Loss of microRNA leads to fibrosis

A research team led by Professor Alfred Nordheim, Interfaculty Institute of Cell Biology of the University Tübingen and Scientific Director of the Leibniz Institute on Aging (FLI) in Jena, Germany, identified microRNAs that are responsible for fibrosis development. This may suggest potential approaches for the treatment of liver cancer and fibrosis formation in old age.

Fibrosis appears during the aging process of an organism, but is also facilitated by an unhealthy lifestyle. Furthermore, tumor formation can be closely linked to fibrosis, as is apparent in liver cancer. In fibrosis, proteins, especially collagens, accumulate in the cells of organ tissue which can lead to hardening of the tissue or even organ failure.

This can affect lungs, heart, kidney or liver. In cancer patients, the formation of tumors is often preceded by fibrosis in the affected organ, especially in liver carcinomas such as hepatocellular carcinoma (HCC), a cancer that is often fatal.

Researchers from Heidelberg, Dortmund, Braunschweig and Aachen investigated together with the molecular biologist Professor Alfred Nordheim of the Interfaculty Institute of Cell Biology of the Eberhard Karls University Tübingen and Scientific Director of the Leibniz Institute on Aging – Fritz Lipmann Institute (FLI) in Jena, the development and progression of liver cancer in mice and identified the group of anti-fibrotic microRNAs involved in this process.

Inactivation of microRNAs leads to fibrosis

The identified microRNA molecules (miRNA) inhibit the formation of collagens and other proteins associated with fibrosis. In a healthy state, they thus prevent the formation of fibrosis in the liver. During carcinogenesis, however, those miRNAs are switched off (inactivated) so that fibroses occur which promote the progression of liver carcinoma.

The research team analyzed additional data from already existing tumor databases and found these miRNA molecules to be suppressed also in breast and lung cancer in humans. Further research has to show if this inactivation of microRNAs is also relevant in fibrosis of the elderly.

Control through microRNA network

PhD students Ivana Winkler and Catrin Bitter from Tübingen showed that the microRNA molecules cooperate in a network of different microRNAs that is controlled by the regulator protein PPAR​ɣ. Only this interaction prevents the formation of fibroses. It is currently investigated in a mouse model if this central control by PPAR​ɣ can serve as therapeutic target; i.e. if the formation of fibrotic tissue in patients can be reduced by a pharmacological activation of PPAR​ɣ.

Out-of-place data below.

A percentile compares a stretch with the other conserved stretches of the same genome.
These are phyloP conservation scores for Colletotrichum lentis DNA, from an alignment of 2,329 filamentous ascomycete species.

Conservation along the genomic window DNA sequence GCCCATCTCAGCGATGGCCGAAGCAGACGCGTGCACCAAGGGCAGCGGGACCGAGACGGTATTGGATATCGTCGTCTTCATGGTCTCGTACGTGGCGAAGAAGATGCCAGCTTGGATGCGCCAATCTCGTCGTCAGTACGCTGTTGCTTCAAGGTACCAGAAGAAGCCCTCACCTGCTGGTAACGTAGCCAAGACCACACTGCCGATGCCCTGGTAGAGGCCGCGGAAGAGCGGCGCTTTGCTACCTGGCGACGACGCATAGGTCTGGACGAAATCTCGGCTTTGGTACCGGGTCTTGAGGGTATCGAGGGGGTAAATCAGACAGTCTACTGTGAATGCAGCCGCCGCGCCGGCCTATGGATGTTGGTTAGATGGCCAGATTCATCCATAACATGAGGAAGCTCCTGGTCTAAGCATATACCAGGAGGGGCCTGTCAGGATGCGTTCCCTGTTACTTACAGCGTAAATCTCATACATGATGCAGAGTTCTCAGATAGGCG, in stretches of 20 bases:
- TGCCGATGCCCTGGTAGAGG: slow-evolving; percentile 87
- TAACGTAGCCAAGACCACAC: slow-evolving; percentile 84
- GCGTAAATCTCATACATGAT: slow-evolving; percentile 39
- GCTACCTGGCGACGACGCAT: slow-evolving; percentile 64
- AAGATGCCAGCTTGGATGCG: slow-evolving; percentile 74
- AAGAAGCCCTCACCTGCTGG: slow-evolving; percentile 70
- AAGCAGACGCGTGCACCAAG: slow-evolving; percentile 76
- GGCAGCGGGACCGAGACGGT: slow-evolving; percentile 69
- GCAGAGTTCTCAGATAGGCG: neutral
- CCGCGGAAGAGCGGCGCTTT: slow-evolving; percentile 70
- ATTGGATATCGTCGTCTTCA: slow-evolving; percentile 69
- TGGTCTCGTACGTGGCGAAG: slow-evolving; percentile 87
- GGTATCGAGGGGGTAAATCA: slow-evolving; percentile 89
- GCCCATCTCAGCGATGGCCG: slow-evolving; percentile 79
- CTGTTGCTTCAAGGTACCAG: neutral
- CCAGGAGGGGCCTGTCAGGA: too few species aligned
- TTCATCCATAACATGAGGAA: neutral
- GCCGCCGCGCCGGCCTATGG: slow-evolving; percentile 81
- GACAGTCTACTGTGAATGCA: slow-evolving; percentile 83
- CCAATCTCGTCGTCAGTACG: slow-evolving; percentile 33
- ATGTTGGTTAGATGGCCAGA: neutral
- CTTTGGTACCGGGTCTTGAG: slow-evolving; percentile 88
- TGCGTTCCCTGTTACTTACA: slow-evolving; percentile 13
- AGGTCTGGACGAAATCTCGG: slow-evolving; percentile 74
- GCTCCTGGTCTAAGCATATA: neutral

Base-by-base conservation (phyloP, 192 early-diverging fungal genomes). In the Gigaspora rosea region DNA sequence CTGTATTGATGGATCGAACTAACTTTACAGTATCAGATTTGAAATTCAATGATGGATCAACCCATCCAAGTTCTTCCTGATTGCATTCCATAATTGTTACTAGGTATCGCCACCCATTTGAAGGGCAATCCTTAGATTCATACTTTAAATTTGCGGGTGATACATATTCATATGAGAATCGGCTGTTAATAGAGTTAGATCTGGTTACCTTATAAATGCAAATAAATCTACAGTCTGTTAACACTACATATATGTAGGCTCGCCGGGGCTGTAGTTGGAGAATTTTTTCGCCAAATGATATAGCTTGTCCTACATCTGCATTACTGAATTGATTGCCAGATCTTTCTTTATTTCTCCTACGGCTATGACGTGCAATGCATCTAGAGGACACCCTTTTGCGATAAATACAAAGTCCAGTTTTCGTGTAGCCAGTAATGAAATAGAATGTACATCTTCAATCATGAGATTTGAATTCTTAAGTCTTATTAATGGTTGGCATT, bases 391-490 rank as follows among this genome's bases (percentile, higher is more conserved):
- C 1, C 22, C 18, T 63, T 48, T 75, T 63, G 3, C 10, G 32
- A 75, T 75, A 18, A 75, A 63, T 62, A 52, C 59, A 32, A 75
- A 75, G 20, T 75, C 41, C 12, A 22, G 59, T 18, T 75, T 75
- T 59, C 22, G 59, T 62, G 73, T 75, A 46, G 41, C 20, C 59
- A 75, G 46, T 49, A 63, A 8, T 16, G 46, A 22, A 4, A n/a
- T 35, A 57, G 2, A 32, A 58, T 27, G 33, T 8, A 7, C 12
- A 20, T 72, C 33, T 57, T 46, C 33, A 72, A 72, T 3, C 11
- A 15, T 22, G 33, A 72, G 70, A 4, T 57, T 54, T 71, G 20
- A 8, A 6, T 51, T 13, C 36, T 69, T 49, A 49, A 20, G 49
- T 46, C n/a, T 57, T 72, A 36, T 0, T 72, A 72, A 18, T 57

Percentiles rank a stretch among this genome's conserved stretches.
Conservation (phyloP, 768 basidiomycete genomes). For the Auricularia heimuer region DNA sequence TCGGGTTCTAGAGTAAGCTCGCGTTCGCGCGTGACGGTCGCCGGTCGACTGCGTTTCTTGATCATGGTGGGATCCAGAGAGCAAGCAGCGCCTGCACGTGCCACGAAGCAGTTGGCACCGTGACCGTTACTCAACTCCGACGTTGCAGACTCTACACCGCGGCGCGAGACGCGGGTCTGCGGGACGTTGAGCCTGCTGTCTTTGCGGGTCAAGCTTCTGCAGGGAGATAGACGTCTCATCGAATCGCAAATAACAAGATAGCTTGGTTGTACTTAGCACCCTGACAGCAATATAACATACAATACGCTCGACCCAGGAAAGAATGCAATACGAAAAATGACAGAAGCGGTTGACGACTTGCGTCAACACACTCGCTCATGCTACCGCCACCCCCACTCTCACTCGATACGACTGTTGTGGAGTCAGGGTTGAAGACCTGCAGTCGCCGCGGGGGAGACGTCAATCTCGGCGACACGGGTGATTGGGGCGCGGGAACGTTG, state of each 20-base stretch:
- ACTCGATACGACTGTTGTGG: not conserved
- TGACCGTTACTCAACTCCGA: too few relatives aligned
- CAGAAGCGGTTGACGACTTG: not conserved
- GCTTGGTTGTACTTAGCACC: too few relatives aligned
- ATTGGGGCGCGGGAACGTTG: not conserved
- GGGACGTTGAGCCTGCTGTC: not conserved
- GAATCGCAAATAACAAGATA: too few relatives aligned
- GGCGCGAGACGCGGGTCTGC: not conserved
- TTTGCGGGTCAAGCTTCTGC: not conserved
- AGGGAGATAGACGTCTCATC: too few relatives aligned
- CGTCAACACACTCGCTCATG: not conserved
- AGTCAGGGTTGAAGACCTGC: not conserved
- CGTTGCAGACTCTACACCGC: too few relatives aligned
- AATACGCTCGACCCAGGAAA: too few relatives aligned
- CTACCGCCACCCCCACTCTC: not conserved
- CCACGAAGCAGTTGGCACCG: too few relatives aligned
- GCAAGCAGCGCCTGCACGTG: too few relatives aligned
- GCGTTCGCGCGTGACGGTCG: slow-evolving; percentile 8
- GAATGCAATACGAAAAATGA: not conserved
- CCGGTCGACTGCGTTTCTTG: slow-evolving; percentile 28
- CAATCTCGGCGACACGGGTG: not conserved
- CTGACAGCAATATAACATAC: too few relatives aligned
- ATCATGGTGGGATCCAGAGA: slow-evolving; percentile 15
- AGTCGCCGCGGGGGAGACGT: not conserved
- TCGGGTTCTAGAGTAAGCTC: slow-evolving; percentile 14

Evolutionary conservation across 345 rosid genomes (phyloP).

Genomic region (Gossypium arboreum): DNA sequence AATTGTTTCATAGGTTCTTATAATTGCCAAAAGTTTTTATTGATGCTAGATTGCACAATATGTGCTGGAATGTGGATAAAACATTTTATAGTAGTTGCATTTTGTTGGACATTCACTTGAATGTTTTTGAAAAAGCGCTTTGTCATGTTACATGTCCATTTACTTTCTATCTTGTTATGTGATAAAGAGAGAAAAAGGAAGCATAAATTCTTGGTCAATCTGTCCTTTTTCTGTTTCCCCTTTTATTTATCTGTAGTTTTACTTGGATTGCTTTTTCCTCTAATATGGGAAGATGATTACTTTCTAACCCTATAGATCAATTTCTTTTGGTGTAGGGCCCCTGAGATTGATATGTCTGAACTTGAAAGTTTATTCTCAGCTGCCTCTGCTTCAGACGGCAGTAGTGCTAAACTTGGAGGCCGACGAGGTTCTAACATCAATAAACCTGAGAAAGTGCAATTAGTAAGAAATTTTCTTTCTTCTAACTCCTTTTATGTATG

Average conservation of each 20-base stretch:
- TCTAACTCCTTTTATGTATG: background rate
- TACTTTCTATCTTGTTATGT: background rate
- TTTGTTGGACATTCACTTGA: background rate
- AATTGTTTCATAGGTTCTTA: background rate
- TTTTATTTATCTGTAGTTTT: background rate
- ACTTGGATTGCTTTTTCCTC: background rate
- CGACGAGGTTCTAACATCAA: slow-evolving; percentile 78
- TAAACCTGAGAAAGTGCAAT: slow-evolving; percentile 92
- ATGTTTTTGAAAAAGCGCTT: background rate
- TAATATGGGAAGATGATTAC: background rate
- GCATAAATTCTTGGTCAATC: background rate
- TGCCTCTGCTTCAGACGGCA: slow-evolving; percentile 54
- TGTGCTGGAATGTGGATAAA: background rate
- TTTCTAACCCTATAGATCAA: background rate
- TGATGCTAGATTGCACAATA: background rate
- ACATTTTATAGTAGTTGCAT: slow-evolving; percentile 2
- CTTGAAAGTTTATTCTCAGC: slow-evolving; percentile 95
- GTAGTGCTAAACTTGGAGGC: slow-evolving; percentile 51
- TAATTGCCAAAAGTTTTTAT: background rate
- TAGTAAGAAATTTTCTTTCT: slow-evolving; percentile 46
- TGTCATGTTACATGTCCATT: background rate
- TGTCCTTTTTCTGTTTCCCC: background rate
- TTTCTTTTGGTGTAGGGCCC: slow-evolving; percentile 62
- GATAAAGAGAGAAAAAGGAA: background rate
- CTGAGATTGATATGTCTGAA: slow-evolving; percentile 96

The project has been carried out by the Nordheim research group in cooperation with colleagues from the Department of Computer Science of the University of Tübingen, the German Cancer Research Center (DKFZ) in Heidelberg, the Leibniz Research Centre for Working Environment and Human Factors (IfADO) in Dortmund, the Helmholtz Centre for Infection Research in Braunschweig, and the Institute of Molecular Pathobiochemistry, University Hospital Aachen. The work was funded by the German Cancer Aid (Project 109886) and the German Research Foundation (DFG; SFB/TR 209 (Project ID 314905040), Subproject B02), among others.

Publication

Winkler I, Bitter C, Winkler S, Weichenhan D, Thavamani A, Hengstler JG, Borkham-Kamphorst E, Kohlbacher O, Plass C, Geffers R, Weiskirchen R, Nordheim, A. Identification of Pparγ-modulated miRNA hubs that target the fibrotic tumor microenvironment. Proceedings of the National Academy of The Sciences of the United States of America 2019, https://www.pnas.org/cgi/doi/10.1073/pnas.1909145117

Contact

Magdalena Voll
Press and Public Relations
Phone: 03641-656373, email: presse@leibniz-fli.de

Background information

The Leibniz Institute on Aging – Fritz Lipmann Institute (FLI) – upon its inauguration in 2004 – was the first German research organization dedicated to research on the process of aging. More than 350 employees from around 40 nations explore the molecular mechanisms underlying aging processes and age-associated diseases.

For more information, please visit www.leibniz-fli.de

The Leibniz Association connects 95 independent research institutions that range in focus from the natural, engineering and environmental sciences via economics, spatial and social sciences to the humanities. Leibniz Institutes address issues of social, economic and ecological relevance. They conduct knowledge-driven and applied basic research, maintain scientific infrastructure and provide research-based services. The Leibniz Association identifies focus areas for knowledge transfer to policy-makers, academia, business and the public. Leibniz Institutes collaborate intensively with universities – in the form of “WissenschaftsCampi” (thematic partnerships between university and non-university research institutes), for example – as well as with industry and other partners at home and abroad. They are subject to an independent evaluation procedure that is unparalleled in its transparency. Due to the institutes’ importance for the country as a whole they are funded jointly by the Federation and the Länder, employing some 20,000 individuals, nearly half of whom are researchers. The entire budget of all the institutes is approximately 1.9 billion EUR.

See https://www.leibniz-gemeinschaft.de/en/ for more information.

Winkler I, Bitter C, Winkler S, Weichenhan D, Thavamani A, Hengstler JG, Borkham-Kamphorst E, Kohlbacher O, Plass C, Geffers R, Weiskirchen R, Nordheim, A. Identification of Pparγ-modulated miRNA hubs that target the fibrotic tumor microenvironment. Proceedings of the National Academy of The Sciences of the United States of America 2019, https://www.pnas.org/cgi/doi/10.1073/pnas.1909145117

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